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With $100 million in the bank, property management company, Servcorp (ASX: SRV), decided a few years ago to embark on a project of adding floors to its portfolio.
Today, Servcorp announced a net profit after tax of $14.8 million, up from $2.49 million in 2010-11. The company, which sells serviced office space at the best addresses it can find, has a market value of $294 million, and its share price rose eight cents when its results came out.
But most of the 62 properties opened in recent years are not yet contributing to the bottom line.
Chief operating officer, Marcus Moufarrige, says “At the time, there were a lot of opportunities in the United States and in the Middle East. We had $100 million in the bank and decided it was an appropriate time to spend it. We raised a bit more in November 2009. When the commercial real estate market falls apart, it is a great time for us to buy.”
Non-profitable properties and those that have been held for less than two and a half years or so are called “immature floors” by the company in its appendix to the financial results announcement to the Australian Securities Exchange.
The company has 45 immature floors. Over the past 36 months, the company has opened 62 floors, which means that 17 of the new floors are already profitable. (As soon as they become profitable, they are moved into the mature category).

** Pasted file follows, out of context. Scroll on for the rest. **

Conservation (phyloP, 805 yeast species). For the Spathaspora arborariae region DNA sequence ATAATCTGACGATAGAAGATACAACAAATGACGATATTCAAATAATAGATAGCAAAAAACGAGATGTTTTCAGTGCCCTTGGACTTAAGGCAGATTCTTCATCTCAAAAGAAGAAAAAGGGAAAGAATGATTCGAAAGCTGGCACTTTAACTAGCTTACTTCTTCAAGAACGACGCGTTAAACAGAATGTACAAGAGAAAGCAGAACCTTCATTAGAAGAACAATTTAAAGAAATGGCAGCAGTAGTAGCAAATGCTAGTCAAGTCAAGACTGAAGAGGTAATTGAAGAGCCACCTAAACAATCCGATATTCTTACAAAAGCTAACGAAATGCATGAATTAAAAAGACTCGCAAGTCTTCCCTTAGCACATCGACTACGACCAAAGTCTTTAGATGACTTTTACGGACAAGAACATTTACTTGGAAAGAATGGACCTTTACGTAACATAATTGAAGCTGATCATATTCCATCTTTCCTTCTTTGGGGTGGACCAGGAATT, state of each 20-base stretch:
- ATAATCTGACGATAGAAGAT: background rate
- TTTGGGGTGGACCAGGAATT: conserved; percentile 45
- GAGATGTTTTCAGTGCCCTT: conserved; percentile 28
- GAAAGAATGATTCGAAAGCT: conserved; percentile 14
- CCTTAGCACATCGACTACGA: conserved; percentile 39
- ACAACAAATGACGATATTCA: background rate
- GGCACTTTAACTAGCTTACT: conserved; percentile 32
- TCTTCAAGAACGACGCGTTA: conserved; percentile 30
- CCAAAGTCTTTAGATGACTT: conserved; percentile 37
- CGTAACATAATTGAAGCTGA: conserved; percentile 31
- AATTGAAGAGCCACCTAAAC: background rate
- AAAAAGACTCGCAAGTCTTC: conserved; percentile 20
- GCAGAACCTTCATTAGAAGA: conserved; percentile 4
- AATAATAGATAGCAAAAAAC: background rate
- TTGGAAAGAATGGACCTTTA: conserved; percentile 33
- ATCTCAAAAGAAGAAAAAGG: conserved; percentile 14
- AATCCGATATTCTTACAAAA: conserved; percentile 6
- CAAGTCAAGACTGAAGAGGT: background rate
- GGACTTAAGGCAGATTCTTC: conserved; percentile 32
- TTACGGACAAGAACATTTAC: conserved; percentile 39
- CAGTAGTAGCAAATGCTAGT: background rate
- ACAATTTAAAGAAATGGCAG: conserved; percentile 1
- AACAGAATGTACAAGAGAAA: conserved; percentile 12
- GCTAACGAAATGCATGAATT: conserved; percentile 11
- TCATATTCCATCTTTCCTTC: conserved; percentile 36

The move into the US was Servcorp’s big push – there are 19 new floors there – and the company's strategy is to get “bums on seats” in newly-opened buildings.
Servcorp lost $10.64 million in 2011-12 on these floors – less than it did the previous financial year, when the loss was $11.67 million. “We have given the US properties some extra time. I am sure everyone, including [US President] Barack Obama, would have liked to see the US recover faster,” Moufarrige says.
All up, the immature floors lost the company $27.98 million – a 32% improvement on the previous financial year.
Moufarrige says: “It is not fair to judge us from a key performance indicator point of view on immature businesses because we are maybe offering fantastic pricing to get bums on seats. So we separate the categories.”
The company’s mature business delivered good results – a 20% increase in net profit before tax to $37.31 million.
The company is still majority-owned by its founder and chief executive, Alf Moufarrige, and rumours of a private equity buyout are quashed by his son Marcus. “No, private equity would have a challenge trying to buy us, because the CEO still holds over 50% of the company.”
The total revenue for the whole company for 2011-12 was $200.7 million. “We are trucking along,” says Moufarrige. “We are happy with that. There is improvement since 2008-09, when commercial real estate took a beating and we did suffer at that time. We have seen an improvement in the mature floor revenue, not as much as we would like, but we are ready when that recovery does come.”
And when is he expecting a recovery?
Moufarrige says: “We are taking a conservative but optimistic view.”